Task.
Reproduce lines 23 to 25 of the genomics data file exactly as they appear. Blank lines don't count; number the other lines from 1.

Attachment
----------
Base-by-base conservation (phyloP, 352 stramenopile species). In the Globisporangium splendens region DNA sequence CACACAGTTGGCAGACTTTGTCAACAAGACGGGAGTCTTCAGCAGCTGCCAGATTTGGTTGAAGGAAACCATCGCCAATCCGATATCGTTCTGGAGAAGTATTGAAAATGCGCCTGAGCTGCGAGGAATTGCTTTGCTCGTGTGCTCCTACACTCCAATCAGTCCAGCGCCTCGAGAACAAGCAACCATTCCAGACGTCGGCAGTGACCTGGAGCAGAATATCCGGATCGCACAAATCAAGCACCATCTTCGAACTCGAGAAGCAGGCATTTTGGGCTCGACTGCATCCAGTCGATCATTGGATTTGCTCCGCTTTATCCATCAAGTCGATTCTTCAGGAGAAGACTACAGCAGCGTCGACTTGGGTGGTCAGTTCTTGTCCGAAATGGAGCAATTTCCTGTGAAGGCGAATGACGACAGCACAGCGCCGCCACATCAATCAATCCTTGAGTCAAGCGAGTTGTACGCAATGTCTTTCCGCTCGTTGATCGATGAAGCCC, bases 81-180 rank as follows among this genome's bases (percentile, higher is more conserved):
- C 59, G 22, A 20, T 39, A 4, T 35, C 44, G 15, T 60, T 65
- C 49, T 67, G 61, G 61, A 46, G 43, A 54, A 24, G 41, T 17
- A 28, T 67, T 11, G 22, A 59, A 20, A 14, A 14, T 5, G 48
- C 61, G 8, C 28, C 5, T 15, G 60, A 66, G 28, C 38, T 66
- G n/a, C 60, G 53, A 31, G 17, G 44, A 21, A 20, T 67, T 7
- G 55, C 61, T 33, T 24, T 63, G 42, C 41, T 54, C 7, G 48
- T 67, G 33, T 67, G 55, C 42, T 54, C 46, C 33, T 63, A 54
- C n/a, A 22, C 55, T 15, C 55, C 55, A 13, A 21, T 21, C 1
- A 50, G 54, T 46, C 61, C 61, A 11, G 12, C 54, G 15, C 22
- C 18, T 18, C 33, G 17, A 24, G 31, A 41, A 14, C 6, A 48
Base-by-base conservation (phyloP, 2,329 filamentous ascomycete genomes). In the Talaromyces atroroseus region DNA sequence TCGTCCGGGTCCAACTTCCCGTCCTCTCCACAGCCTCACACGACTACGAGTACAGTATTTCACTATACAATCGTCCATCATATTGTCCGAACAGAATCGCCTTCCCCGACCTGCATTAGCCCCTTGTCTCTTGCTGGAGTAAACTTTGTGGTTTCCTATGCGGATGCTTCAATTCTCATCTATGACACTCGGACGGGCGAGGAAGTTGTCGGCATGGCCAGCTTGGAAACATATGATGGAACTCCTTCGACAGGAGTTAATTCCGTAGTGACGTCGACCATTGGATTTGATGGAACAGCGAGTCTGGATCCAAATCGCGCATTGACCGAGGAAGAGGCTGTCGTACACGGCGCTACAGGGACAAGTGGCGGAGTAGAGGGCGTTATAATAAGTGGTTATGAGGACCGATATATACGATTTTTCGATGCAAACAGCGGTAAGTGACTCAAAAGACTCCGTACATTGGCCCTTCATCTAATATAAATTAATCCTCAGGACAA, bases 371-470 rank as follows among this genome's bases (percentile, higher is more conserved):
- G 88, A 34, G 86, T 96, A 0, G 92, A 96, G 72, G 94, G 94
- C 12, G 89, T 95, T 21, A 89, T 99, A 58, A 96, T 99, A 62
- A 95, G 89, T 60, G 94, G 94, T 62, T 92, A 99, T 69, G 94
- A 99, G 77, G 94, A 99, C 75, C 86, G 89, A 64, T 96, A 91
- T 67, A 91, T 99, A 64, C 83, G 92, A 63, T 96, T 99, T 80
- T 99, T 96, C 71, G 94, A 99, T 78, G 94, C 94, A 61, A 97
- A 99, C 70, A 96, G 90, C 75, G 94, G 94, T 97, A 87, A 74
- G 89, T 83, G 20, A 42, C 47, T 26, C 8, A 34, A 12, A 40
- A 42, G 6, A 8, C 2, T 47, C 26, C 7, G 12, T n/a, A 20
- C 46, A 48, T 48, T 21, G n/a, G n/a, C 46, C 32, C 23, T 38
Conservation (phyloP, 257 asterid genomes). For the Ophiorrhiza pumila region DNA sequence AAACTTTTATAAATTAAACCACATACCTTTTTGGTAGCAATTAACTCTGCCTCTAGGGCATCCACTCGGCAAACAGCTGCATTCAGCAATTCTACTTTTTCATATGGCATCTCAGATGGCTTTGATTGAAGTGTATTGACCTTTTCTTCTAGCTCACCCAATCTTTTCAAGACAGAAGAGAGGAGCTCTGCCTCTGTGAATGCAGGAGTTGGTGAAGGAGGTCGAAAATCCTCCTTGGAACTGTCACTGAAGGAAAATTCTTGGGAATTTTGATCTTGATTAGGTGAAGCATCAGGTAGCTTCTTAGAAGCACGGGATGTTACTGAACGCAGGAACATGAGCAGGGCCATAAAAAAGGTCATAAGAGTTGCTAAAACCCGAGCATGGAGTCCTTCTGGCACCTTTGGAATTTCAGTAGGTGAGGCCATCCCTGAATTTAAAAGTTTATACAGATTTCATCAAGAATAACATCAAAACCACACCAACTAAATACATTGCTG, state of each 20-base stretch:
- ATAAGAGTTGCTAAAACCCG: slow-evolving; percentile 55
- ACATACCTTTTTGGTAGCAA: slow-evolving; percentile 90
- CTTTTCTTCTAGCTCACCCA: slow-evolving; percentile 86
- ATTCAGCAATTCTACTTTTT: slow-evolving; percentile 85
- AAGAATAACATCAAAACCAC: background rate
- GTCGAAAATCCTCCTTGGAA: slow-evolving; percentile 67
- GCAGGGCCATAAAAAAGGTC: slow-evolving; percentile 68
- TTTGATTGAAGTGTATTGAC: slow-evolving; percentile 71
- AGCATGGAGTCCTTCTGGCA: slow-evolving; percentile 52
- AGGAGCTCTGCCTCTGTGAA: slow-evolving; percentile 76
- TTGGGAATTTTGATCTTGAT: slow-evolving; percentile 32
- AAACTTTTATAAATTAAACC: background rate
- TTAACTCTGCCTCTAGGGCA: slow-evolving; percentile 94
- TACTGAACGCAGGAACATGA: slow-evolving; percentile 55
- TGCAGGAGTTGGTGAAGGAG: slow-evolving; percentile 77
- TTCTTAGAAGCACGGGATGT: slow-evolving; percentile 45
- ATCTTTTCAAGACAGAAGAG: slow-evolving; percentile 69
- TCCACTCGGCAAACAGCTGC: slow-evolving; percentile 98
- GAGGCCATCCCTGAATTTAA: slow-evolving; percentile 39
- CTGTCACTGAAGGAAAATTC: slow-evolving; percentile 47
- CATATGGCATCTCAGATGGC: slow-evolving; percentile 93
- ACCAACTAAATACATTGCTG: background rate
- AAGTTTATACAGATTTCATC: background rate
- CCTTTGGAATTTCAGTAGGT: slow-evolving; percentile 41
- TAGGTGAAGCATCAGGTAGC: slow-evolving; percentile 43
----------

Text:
Conservation (phyloP, 257 asterid genomes). For the Ophiorrhiza pumila region DNA sequence AAACTTTTATAAATTAAACCACATACCTTTTTGGTAGCAATTAACTCTGCCTCTAGGGCATCCACTCGGCAAACAGCTGCATTCAGCAATTCTACTTTTTCATATGGCATCTCAGATGGCTTTGATTGAAGTGTATTGACCTTTTCTTCTAGCTCACCCAATCTTTTCAAGACAGAAGAGAGGAGCTCTGCCTCTGTGAATGCAGGAGTTGGTGAAGGAGGTCGAAAATCCTCCTTGGAACTGTCACTGAAGGAAAATTCTTGGGAATTTTGATCTTGATTAGGTGAAGCATCAGGTAGCTTCTTAGAAGCACGGGATGTTACTGAACGCAGGAACATGAGCAGGGCCATAAAAAAGGTCATAAGAGTTGCTAAAACCCGAGCATGGAGTCCTTCTGGCACCTTTGGAATTTCAGTAGGTGAGGCCATCCCTGAATTTAAAAGTTTATACAGATTTCATCAAGAATAACATCAAAACCACACCAACTAAATACATTGCTG, state of each 20-base stretch:
- ATAAGAGTTGCTAAAACCCG: slow-evolving; percentile 55
- ACATACCTTTTTGGTAGCAA: slow-evolving; percentile 90